Suppose you want to make a muon-antimuon pair (μ) by colliding and annihilating a positron and an electron.

(1) |
---|

The (muon) μ particles are each about 200 times the mass of an electron, so most of the kinetic energy of the electron and positron must be used to create them.

The positron e^{+} could be fired
at a stationary electron (in practice the electron would be bound in an
atom with a kinetic energy of a few eV, which is negligible compared with
the high energies involved in Particle Physics).

The incident positron (e^{+}) has
momentum p_{e} and total energy
E_{e} and collides with a stationary
electron (e^{−}) thereby annihilating
to produce a 'virtual photon'. The virtual photon materialises into
a new e^{+} and
e^{−} pair or any other heavier particle-antiparticle pair,
such as μ^{+} and
μ^{−}, provided sufficient energy
is available. The μ^{+} and
μ^{−} pair must have total momentum
equal to p_{e} in order to conserve
momentum in the collision.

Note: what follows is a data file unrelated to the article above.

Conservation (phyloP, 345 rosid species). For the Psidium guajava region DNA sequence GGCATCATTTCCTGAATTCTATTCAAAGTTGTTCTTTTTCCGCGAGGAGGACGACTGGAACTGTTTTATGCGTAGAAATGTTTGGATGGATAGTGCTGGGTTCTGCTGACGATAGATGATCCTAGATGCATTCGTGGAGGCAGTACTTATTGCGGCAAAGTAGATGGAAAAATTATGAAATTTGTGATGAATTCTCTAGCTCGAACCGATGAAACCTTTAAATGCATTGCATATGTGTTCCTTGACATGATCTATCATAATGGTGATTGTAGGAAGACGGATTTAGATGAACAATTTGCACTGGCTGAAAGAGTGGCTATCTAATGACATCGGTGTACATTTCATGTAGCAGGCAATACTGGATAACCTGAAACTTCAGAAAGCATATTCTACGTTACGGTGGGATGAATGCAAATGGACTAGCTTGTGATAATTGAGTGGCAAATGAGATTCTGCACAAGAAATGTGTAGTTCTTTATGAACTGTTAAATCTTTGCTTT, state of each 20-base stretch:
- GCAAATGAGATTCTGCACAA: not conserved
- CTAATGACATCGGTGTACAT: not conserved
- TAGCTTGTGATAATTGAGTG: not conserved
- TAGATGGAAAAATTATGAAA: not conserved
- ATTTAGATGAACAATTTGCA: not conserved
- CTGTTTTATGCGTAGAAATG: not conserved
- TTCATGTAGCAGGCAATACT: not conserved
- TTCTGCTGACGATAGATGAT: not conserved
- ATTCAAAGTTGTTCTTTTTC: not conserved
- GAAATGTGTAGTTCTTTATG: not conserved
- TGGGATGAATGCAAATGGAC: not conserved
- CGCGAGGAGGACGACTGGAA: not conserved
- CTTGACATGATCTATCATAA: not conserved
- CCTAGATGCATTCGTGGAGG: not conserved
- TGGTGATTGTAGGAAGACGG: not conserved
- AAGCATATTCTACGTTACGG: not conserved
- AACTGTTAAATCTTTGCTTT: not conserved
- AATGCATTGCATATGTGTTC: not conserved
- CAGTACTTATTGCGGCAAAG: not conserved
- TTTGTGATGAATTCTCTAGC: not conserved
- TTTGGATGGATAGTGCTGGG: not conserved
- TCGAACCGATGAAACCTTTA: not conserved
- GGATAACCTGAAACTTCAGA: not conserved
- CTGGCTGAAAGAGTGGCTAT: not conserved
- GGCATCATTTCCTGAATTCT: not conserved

Combining the relativistic energy and the momentum conservation equations
yields the equation below:

(2) |
---|

This is the total energy of the positron at which particles are produced with the least possible momentum, so it is, therefore, the threshold energy.

**Put the masses into this equation and calculate (use Excel etc. or
a calculator) the threshold total energy for pair production by positrons
hitting a stationary target:**

Particle |
Mass in MeV/c^{2} |
Colour Key |

electron (e^{+}/e^{−}) |
0.511 | Blue/Red |

muon (μ^{+}/μ^{−}) |
105.7 | Green/Dark Green |

pion (π^{+}/π^{−}) |
139.6 | Pink/Purple |

kaon (K^{+}/K^{−}) |
493.7 | Yellow/Orange |

proton (p^{+}/p^{−}) |
938.3 | Grey/Black |

The actual type of particle-antiparticle pair created is random once you are above the threshold energy. Thus you might simply create a new electron-positron pair even though you have enough energy to make muons. You need to repeat the experiment a few times before increasing the beam energy.

**Now run the animation and test your prediction for the threshold energy.**